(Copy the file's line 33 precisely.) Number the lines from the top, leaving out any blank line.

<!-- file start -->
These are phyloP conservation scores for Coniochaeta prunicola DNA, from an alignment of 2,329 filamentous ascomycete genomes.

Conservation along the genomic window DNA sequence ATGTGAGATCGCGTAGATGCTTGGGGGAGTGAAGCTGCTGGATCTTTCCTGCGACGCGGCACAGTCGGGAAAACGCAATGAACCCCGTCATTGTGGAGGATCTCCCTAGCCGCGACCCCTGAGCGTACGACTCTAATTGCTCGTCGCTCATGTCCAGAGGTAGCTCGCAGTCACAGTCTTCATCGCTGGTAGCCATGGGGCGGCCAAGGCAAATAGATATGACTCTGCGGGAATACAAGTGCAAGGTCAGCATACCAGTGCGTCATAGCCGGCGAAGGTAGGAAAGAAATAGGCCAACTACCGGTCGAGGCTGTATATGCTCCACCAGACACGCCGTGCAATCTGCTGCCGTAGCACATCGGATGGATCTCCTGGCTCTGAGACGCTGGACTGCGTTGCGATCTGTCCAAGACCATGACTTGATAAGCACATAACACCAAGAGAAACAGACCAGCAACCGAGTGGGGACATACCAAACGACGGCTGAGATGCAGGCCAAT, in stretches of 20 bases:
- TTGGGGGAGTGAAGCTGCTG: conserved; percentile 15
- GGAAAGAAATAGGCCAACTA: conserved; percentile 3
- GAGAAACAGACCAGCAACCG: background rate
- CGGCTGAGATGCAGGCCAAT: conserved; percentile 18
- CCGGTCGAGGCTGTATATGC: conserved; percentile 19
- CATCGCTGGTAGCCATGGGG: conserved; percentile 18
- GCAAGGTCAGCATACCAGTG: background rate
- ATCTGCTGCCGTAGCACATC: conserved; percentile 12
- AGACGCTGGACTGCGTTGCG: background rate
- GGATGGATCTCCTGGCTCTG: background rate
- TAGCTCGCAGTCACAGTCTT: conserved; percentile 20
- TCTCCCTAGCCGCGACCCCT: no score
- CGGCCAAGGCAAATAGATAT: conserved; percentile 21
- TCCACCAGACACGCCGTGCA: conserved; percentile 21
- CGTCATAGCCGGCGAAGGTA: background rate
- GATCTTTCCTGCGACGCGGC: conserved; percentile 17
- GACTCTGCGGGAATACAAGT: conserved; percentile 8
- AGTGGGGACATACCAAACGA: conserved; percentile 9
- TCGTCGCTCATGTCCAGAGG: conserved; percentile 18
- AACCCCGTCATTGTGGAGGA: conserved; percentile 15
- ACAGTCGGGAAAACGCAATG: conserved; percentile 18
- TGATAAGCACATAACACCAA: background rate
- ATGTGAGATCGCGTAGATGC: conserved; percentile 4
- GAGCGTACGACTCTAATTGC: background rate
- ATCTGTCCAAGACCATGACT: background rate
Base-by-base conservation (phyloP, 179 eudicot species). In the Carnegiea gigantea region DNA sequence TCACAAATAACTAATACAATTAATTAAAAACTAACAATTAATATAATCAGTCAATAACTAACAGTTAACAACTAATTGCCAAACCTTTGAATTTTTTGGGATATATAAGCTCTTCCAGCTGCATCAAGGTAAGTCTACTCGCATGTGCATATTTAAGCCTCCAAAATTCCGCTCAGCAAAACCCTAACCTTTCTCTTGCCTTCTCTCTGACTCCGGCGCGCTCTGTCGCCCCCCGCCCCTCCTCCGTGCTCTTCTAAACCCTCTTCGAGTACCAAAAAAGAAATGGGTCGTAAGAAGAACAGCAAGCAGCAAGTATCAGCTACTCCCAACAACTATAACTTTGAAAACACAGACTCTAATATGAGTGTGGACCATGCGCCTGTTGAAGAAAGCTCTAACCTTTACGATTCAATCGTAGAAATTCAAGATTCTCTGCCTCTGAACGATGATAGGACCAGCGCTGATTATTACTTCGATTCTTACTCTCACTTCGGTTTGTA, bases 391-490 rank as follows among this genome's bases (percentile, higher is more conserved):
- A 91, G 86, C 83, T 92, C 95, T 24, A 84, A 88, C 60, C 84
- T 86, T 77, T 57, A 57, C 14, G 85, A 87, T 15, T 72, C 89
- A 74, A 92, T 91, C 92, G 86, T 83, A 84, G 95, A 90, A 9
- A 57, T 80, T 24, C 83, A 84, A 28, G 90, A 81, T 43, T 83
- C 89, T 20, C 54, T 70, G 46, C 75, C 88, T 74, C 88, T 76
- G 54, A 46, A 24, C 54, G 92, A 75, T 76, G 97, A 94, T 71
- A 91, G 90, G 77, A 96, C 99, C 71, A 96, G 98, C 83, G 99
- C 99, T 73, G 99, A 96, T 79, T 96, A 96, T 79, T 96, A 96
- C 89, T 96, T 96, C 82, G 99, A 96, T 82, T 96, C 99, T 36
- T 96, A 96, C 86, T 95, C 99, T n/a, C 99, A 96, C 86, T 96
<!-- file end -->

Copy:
- C 89, T 20, C 54, T 70, G 46, C 75, C 88, T 74, C 88, T 76